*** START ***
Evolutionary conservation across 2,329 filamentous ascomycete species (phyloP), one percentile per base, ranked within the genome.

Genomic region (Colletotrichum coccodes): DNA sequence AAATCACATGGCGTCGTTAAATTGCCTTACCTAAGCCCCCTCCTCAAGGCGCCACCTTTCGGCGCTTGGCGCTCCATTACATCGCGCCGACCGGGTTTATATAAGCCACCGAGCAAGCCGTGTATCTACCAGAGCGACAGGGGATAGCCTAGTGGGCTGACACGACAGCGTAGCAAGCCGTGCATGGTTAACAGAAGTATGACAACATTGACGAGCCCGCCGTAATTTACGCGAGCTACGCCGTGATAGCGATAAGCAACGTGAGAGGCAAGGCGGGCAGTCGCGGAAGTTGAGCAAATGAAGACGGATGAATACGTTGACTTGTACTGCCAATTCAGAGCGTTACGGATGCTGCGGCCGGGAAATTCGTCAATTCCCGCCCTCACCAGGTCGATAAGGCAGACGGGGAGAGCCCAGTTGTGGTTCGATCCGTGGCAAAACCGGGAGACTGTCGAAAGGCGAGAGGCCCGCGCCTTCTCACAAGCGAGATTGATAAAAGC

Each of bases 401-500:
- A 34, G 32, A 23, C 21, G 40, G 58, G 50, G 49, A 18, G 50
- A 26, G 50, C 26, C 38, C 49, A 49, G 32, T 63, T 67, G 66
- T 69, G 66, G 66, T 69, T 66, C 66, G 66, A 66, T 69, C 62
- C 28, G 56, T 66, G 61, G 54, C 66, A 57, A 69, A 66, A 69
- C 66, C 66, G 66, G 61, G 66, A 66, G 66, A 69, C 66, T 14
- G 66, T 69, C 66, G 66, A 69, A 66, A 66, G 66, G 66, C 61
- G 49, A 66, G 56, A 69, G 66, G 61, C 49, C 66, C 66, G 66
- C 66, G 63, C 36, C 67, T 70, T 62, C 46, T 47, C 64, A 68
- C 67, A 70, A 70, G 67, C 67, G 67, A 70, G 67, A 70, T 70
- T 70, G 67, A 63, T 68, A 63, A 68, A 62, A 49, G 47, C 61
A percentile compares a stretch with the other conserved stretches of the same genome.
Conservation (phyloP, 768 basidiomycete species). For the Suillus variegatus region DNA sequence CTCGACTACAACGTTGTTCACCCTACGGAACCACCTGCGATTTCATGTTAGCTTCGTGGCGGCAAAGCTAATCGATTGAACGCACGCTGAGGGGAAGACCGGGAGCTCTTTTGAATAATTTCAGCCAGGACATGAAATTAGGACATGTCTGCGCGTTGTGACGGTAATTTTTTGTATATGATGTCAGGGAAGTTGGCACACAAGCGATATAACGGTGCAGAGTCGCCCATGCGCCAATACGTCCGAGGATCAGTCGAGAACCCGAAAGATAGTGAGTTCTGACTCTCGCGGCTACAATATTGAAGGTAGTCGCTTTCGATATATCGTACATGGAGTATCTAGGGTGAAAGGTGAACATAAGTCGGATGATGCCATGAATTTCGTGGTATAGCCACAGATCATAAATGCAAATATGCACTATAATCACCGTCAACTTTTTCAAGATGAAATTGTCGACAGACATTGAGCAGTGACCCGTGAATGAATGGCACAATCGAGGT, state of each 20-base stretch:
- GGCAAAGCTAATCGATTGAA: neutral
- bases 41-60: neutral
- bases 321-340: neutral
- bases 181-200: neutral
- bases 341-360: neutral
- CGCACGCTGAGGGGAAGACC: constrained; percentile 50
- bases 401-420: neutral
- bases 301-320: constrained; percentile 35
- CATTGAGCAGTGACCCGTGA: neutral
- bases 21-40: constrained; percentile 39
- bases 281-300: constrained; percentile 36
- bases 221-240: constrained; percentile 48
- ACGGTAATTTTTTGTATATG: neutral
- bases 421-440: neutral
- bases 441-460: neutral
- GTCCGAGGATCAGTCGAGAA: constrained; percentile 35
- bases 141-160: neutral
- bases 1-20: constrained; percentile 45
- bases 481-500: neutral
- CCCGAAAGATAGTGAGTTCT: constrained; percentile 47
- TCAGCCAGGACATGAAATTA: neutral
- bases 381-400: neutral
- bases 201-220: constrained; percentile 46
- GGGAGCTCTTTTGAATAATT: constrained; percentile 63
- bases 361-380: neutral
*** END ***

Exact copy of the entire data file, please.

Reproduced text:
Evolutionary conservation across 2,329 filamentous ascomycete species (phyloP), one percentile per base, ranked within the genome.

Genomic region (Colletotrichum coccodes): DNA sequence AAATCACATGGCGTCGTTAAATTGCCTTACCTAAGCCCCCTCCTCAAGGCGCCACCTTTCGGCGCTTGGCGCTCCATTACATCGCGCCGACCGGGTTTATATAAGCCACCGAGCAAGCCGTGTATCTACCAGAGCGACAGGGGATAGCCTAGTGGGCTGACACGACAGCGTAGCAAGCCGTGCATGGTTAACAGAAGTATGACAACATTGACGAGCCCGCCGTAATTTACGCGAGCTACGCCGTGATAGCGATAAGCAACGTGAGAGGCAAGGCGGGCAGTCGCGGAAGTTGAGCAAATGAAGACGGATGAATACGTTGACTTGTACTGCCAATTCAGAGCGTTACGGATGCTGCGGCCGGGAAATTCGTCAATTCCCGCCCTCACCAGGTCGATAAGGCAGACGGGGAGAGCCCAGTTGTGGTTCGATCCGTGGCAAAACCGGGAGACTGTCGAAAGGCGAGAGGCCCGCGCCTTCTCACAAGCGAGATTGATAAAAGC

Each of bases 401-500:
- A 34, G 32, A 23, C 21, G 40, G 58, G 50, G 49, A 18, G 50
- A 26, G 50, C 26, C 38, C 49, A 49, G 32, T 63, T 67, G 66
- T 69, G 66, G 66, T 69, T 66, C 66, G 66, A 66, T 69, C 62
- C 28, G 56, T 66, G 61, G 54, C 66, A 57, A 69, A 66, A 69
- C 66, C 66, G 66, G 61, G 66, A 66, G 66, A 69, C 66, T 14
- G 66, T 69, C 66, G 66, A 69, A 66, A 66, G 66, G 66, C 61
- G 49, A 66, G 56, A 69, G 66, G 61, C 49, C 66, C 66, G 66
- C 66, G 63, C 36, C 67, T 70, T 62, C 46, T 47, C 64, A 68
- C 67, A 70, A 70, G 67, C 67, G 67, A 70, G 67, A 70, T 70
- T 70, G 67, A 63, T 68, A 63, A 68, A 62, A 49, G 47, C 61
A percentile compares a stretch with the other conserved stretches of the same genome.
Conservation (phyloP, 768 basidiomycete species). For the Suillus variegatus region DNA sequence CTCGACTACAACGTTGTTCACCCTACGGAACCACCTGCGATTTCATGTTAGCTTCGTGGCGGCAAAGCTAATCGATTGAACGCACGCTGAGGGGAAGACCGGGAGCTCTTTTGAATAATTTCAGCCAGGACATGAAATTAGGACATGTCTGCGCGTTGTGACGGTAATTTTTTGTATATGATGTCAGGGAAGTTGGCACACAAGCGATATAACGGTGCAGAGTCGCCCATGCGCCAATACGTCCGAGGATCAGTCGAGAACCCGAAAGATAGTGAGTTCTGACTCTCGCGGCTACAATATTGAAGGTAGTCGCTTTCGATATATCGTACATGGAGTATCTAGGGTGAAAGGTGAACATAAGTCGGATGATGCCATGAATTTCGTGGTATAGCCACAGATCATAAATGCAAATATGCACTATAATCACCGTCAACTTTTTCAAGATGAAATTGTCGACAGACATTGAGCAGTGACCCGTGAATGAATGGCACAATCGAGGT, state of each 20-base stretch:
- GGCAAAGCTAATCGATTGAA: neutral
- bases 41-60: neutral
- bases 321-340: neutral
- bases 181-200: neutral
- bases 341-360: neutral
- CGCACGCTGAGGGGAAGACC: constrained; percentile 50
- bases 401-420: neutral
- bases 301-320: constrained; percentile 35
- CATTGAGCAGTGACCCGTGA: neutral
- bases 21-40: constrained; percentile 39
- bases 281-300: constrained; percentile 36
- bases 221-240: constrained; percentile 48
- ACGGTAATTTTTTGTATATG: neutral
- bases 421-440: neutral
- bases 441-460: neutral
- GTCCGAGGATCAGTCGAGAA: constrained; percentile 35
- bases 141-160: neutral
- bases 1-20: constrained; percentile 45
- bases 481-500: neutral
- CCCGAAAGATAGTGAGTTCT: constrained; percentile 47
- TCAGCCAGGACATGAAATTA: neutral
- bases 381-400: neutral
- bases 201-220: constrained; percentile 46
- GGGAGCTCTTTTGAATAATT: constrained; percentile 63
- bases 361-380: neutral